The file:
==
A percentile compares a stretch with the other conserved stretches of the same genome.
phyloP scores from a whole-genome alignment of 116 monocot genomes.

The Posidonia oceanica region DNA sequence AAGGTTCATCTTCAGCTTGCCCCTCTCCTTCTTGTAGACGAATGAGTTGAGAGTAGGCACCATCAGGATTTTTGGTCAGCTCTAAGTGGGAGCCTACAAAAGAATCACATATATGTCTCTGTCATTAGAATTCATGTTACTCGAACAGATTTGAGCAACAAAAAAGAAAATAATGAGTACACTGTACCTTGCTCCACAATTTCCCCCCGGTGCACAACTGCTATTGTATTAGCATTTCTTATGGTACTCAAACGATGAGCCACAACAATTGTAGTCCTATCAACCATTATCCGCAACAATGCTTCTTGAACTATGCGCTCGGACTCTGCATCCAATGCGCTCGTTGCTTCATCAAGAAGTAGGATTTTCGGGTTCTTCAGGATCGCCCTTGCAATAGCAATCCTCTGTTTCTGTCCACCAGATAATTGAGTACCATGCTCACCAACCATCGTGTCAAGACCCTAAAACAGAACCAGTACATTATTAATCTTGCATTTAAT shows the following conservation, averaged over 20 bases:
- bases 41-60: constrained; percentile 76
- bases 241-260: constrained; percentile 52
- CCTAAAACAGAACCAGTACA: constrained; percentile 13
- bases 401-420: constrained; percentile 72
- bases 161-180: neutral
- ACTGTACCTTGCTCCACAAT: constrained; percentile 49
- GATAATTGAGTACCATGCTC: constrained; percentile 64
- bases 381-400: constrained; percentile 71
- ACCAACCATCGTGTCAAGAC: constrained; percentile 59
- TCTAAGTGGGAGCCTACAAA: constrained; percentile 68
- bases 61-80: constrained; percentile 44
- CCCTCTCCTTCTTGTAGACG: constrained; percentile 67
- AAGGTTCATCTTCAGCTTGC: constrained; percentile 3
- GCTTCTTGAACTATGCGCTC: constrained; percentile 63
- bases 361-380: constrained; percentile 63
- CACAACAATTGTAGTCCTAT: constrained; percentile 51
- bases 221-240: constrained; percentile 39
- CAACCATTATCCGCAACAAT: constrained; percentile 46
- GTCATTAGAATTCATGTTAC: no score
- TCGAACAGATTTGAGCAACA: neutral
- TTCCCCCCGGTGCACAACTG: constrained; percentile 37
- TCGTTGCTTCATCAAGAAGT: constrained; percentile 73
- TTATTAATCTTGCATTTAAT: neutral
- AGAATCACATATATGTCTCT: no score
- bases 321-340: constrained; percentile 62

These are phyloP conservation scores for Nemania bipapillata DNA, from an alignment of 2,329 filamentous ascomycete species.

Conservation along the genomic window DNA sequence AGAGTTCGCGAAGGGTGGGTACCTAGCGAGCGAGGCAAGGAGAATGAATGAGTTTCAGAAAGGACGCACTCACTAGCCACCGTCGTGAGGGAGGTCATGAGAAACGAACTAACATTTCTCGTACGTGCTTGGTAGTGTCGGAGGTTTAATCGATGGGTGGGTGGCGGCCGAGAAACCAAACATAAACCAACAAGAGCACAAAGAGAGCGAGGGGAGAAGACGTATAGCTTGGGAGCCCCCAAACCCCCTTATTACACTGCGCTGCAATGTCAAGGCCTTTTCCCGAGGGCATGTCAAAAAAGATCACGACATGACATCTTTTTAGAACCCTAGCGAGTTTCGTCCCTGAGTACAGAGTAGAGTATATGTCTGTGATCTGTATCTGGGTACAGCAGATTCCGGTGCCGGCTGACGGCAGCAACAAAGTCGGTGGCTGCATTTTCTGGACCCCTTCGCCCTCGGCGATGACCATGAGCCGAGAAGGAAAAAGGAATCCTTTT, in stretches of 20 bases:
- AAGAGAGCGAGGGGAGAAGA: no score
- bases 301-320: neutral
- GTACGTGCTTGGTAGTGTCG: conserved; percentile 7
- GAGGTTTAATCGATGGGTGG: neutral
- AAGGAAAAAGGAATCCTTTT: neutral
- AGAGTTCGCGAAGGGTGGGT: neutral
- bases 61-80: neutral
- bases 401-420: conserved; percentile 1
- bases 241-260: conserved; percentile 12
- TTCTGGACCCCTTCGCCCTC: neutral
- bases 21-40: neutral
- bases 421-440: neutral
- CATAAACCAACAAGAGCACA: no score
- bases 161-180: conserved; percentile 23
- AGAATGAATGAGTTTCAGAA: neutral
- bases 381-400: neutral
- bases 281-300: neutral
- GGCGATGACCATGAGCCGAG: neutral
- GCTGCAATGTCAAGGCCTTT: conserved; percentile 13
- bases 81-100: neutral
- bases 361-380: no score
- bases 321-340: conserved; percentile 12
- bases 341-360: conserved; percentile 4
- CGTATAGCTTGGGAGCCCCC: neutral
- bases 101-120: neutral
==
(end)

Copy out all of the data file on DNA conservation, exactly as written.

A percentile compares a stretch with the other conserved stretches of the same genome.
phyloP scores from a whole-genome alignment of 116 monocot genomes.

The Posidonia oceanica region DNA sequence AAGGTTCATCTTCAGCTTGCCCCTCTCCTTCTTGTAGACGAATGAGTTGAGAGTAGGCACCATCAGGATTTTTGGTCAGCTCTAAGTGGGAGCCTACAAAAGAATCACATATATGTCTCTGTCATTAGAATTCATGTTACTCGAACAGATTTGAGCAACAAAAAAGAAAATAATGAGTACACTGTACCTTGCTCCACAATTTCCCCCCGGTGCACAACTGCTATTGTATTAGCATTTCTTATGGTACTCAAACGATGAGCCACAACAATTGTAGTCCTATCAACCATTATCCGCAACAATGCTTCTTGAACTATGCGCTCGGACTCTGCATCCAATGCGCTCGTTGCTTCATCAAGAAGTAGGATTTTCGGGTTCTTCAGGATCGCCCTTGCAATAGCAATCCTCTGTTTCTGTCCACCAGATAATTGAGTACCATGCTCACCAACCATCGTGTCAAGACCCTAAAACAGAACCAGTACATTATTAATCTTGCATTTAAT shows the following conservation, averaged over 20 bases:
- bases 41-60: constrained; percentile 76
- bases 241-260: constrained; percentile 52
- CCTAAAACAGAACCAGTACA: constrained; percentile 13
- bases 401-420: constrained; percentile 72
- bases 161-180: neutral
- ACTGTACCTTGCTCCACAAT: constrained; percentile 49
- GATAATTGAGTACCATGCTC: constrained; percentile 64
- bases 381-400: constrained; percentile 71
- ACCAACCATCGTGTCAAGAC: constrained; percentile 59
- TCTAAGTGGGAGCCTACAAA: constrained; percentile 68
- bases 61-80: constrained; percentile 44
- CCCTCTCCTTCTTGTAGACG: constrained; percentile 67
- AAGGTTCATCTTCAGCTTGC: constrained; percentile 3
- GCTTCTTGAACTATGCGCTC: constrained; percentile 63
- bases 361-380: constrained; percentile 63
- CACAACAATTGTAGTCCTAT: constrained; percentile 51
- bases 221-240: constrained; percentile 39
- CAACCATTATCCGCAACAAT: constrained; percentile 46
- GTCATTAGAATTCATGTTAC: no score
- TCGAACAGATTTGAGCAACA: neutral
- TTCCCCCCGGTGCACAACTG: constrained; percentile 37
- TCGTTGCTTCATCAAGAAGT: constrained; percentile 73
- TTATTAATCTTGCATTTAAT: neutral
- AGAATCACATATATGTCTCT: no score
- bases 321-340: constrained; percentile 62

These are phyloP conservation scores for Nemania bipapillata DNA, from an alignment of 2,329 filamentous ascomycete species.

Conservation along the genomic window DNA sequence AGAGTTCGCGAAGGGTGGGTACCTAGCGAGCGAGGCAAGGAGAATGAATGAGTTTCAGAAAGGACGCACTCACTAGCCACCGTCGTGAGGGAGGTCATGAGAAACGAACTAACATTTCTCGTACGTGCTTGGTAGTGTCGGAGGTTTAATCGATGGGTGGGTGGCGGCCGAGAAACCAAACATAAACCAACAAGAGCACAAAGAGAGCGAGGGGAGAAGACGTATAGCTTGGGAGCCCCCAAACCCCCTTATTACACTGCGCTGCAATGTCAAGGCCTTTTCCCGAGGGCATGTCAAAAAAGATCACGACATGACATCTTTTTAGAACCCTAGCGAGTTTCGTCCCTGAGTACAGAGTAGAGTATATGTCTGTGATCTGTATCTGGGTACAGCAGATTCCGGTGCCGGCTGACGGCAGCAACAAAGTCGGTGGCTGCATTTTCTGGACCCCTTCGCCCTCGGCGATGACCATGAGCCGAGAAGGAAAAAGGAATCCTTTT, in stretches of 20 bases:
- AAGAGAGCGAGGGGAGAAGA: no score
- bases 301-320: neutral
- GTACGTGCTTGGTAGTGTCG: conserved; percentile 7
- GAGGTTTAATCGATGGGTGG: neutral
- AAGGAAAAAGGAATCCTTTT: neutral
- AGAGTTCGCGAAGGGTGGGT: neutral
- bases 61-80: neutral
- bases 401-420: conserved; percentile 1
- bases 241-260: conserved; percentile 12
- TTCTGGACCCCTTCGCCCTC: neutral
- bases 21-40: neutral
- bases 421-440: neutral
- CATAAACCAACAAGAGCACA: no score
- bases 161-180: conserved; percentile 23
- AGAATGAATGAGTTTCAGAA: neutral
- bases 381-400: neutral
- bases 281-300: neutral
- GGCGATGACCATGAGCCGAG: neutral
- GCTGCAATGTCAAGGCCTTT: conserved; percentile 13
- bases 81-100: neutral
- bases 361-380: no score
- bases 321-340: conserved; percentile 12
- bases 341-360: conserved; percentile 4
- CGTATAGCTTGGGAGCCCCC: neutral
- bases 101-120: neutral